I heard something about the security of the business community for carrying bulk cash. Am so disappointed in these men and women from both sides, I mean the central bank and the business community. Even the banks have shocked me the more but maybe, they don’t want to offend the regulator which is now eye red and will deal ruthlessly with any of them if they went wrong.
After all the funds they have spent on technology and innovations to promote the cash lite interoperability and GhiPPs agenda, their regulator turns to introduce new and even higher banknotes. I can recall what the Governor said during the last MPC press conference and permit me to quote him verbatim: “In an increasingly digitized environment, the Bank of Ghana has evaluated its role in a digital economy.
The Central Bank is in discussion with key stakeholders to explore a pilot project (in a sandbox environment) on central bank digital currency with the possibility of issuing the e-cedi in the near future.” Should he and his team not spend their energies and time plus the taxpayers’ funds on this than higher banknotes.
I interestingly Governor Addison was quick to tell us not to misinterpret the introduction of these high-value notes to mean he and his team at the helm of affairs were shifting away from the Banks policy of pursuing a cashless society and promoting the use of electronic modes of payments.
“While vigorously pursuing financial inclusion by accelerating the migration to e-payment platforms, we are also mindful of the relevance of cash in our day-to-day dealings. Undeniably, cash still remains the 5 preferred medium of payment by the large informal sector in the country,” is this not even the more reason why we should encourage those in the informal sector to have some sort of dealings with the financial system?
Just to remind the governor that according to his own data, Mobile Money transactions value as September 2019 was over 26.4 billion cedis with the total number of active wallets being 13. 6 million. I have not brought in cheques, e-zwich and internet banking direct transactions. This tells you even those in the informal sector are all being pulled along already in the digital agenda.
So what is the justification really for this high banknotes? If the BOG’s policies overlap, will the closure of a large number of Savings and Loans Banks and Microfinance companies, in particular, not worsen the financial inclusion policy?
If you want to pay attention to enhancements in the structure, security features and management of cash within the economy then that was why you did the upgrade which was fine. However, what is even hurting is till now you have not told Ghanaians how much is costing you to do all these important things.
The business community who the governor and his team say are one of the reasons for the introduction since Friday have all said the central bank should spend time to deal with the depreciation of the cedi and look at how to move the digitization or electronic agenda.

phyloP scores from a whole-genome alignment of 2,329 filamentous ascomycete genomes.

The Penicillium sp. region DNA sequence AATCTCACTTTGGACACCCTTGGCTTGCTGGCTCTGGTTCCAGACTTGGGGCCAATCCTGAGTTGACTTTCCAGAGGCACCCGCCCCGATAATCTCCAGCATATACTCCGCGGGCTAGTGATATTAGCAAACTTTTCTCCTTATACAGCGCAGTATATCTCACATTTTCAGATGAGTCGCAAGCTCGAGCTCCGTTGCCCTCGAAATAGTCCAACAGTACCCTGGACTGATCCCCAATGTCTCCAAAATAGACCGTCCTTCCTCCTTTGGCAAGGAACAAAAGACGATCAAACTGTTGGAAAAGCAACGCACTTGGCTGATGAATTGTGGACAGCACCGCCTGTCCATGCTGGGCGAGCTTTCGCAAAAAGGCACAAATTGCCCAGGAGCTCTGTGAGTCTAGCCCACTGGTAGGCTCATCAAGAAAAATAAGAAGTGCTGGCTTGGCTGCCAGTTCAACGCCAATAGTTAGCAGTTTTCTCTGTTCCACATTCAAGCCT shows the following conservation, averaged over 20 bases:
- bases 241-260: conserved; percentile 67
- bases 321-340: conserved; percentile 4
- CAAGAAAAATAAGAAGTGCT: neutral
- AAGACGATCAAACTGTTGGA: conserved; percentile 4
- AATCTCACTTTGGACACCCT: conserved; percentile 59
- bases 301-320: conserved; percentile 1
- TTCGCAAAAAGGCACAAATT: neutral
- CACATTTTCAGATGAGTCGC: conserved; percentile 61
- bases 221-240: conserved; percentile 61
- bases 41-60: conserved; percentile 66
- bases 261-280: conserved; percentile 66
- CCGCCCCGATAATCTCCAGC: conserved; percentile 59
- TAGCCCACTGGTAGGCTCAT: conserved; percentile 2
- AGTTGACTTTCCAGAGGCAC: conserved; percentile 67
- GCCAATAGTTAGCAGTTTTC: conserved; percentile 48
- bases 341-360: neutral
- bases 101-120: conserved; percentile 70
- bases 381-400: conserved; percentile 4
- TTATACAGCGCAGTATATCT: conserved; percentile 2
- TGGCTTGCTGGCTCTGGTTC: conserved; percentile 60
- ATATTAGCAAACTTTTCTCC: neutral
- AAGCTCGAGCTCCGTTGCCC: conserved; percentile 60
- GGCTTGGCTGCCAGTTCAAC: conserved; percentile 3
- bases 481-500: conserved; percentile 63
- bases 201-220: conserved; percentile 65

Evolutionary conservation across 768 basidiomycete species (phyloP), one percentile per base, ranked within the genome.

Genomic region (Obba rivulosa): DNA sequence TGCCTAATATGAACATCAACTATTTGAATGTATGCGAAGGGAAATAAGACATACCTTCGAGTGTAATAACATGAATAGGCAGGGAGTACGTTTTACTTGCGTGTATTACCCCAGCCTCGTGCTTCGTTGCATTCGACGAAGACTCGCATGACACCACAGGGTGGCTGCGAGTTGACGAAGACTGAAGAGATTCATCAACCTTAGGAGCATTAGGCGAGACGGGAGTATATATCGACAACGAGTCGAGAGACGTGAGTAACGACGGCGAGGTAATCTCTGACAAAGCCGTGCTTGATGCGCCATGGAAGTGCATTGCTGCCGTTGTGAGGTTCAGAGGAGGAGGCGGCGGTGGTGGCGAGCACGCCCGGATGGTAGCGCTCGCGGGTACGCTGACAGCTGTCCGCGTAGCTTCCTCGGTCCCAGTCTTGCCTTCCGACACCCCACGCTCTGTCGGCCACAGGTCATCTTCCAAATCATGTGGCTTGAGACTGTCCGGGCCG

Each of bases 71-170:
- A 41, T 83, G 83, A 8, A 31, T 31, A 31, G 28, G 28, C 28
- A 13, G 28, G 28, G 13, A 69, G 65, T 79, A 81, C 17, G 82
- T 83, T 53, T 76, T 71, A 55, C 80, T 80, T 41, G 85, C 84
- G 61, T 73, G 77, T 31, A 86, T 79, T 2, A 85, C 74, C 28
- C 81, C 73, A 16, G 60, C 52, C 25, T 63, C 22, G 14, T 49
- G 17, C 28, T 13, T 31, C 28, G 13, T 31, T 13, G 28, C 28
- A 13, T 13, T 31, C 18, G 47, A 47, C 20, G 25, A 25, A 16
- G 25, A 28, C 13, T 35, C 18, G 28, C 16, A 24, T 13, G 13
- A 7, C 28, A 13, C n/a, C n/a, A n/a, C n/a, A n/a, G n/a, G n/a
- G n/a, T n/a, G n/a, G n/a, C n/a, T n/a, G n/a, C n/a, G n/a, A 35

So the question is, what level of consultations and education took place, before the introduction of the new banknotes.
This whole process makes diminishes the work being done to rope in more Ghanaians to pay tax, especially, through widening the tax net with measures that include the digitization agenda.
You may ask what I mean. A cash-heavy economy encourages and allows people to invade tax.
I thought at this time we were to back the Ghana Revenue Authority and the Vice President’s agenda to move the economy from cash to a cash lite one. This is going to allow the informal sector like our mothers from the large markets who do heavy transactions and hardly pay tax or don’t pay at all to continue not to do so.
Education before Introduction of New Currency
Another thing which is shocking is the lack of pre-education before the introduction of these set of new currency denominations which use to happen was entirely missing in this time.
No one knows why the central bank decided to spring this surprise on Ghanaians by announcing the introduction and the same day it was legal tender and must be accepted by all. But interesting money was expected to be released only on Monday, December 2, 2019, not the day of the announcement Friday, November 29. 2019.
It’s shocking and this then allows for the kind of discourse we have witnessed in the last few days. As I have already stated, I think the timing of this issuance is wrong and the lack of week’s education which herald the introduction of new currencies or upgrades was missing.
One man, I respect Theo Acheampong after the announcement writes “New higher Ghana cedi denominations indicates our COLLECTIVE INCOMPETENCE in managing the economy. Same reasons given back in 2007 for the redenomination exercise are the ones being given today — i.e. deadweight loss of transactions due to ever-increasing inflation bla bla bla. We haven’t learned/mastered the art of effective macroeconomic management.
We messed up e-Zwich, launched a GPS-based location code generator app without linking it to proper street names and numbers for a holistic public address system, and can’t even seem to get simple national ID cards issued at a go. We’d likely be back to this same table again in a decade. Look, we pamper our politicos and policymakers too much in this country. SMH! #GHMusings #ChangeTheParadigm #AskCriticalQuestions”
Am so sorry Mr Governor and my friends at the Bank of Ghana, you have brought this misinterpretation and suspicion of election money to yourself. No matter how you look at it, you got the timing wrong and you have a whole lot you need to do to win the confidence of the people.
I rest my case.
Source: Ghana | Norvan Acquah-Hayford | Joy Business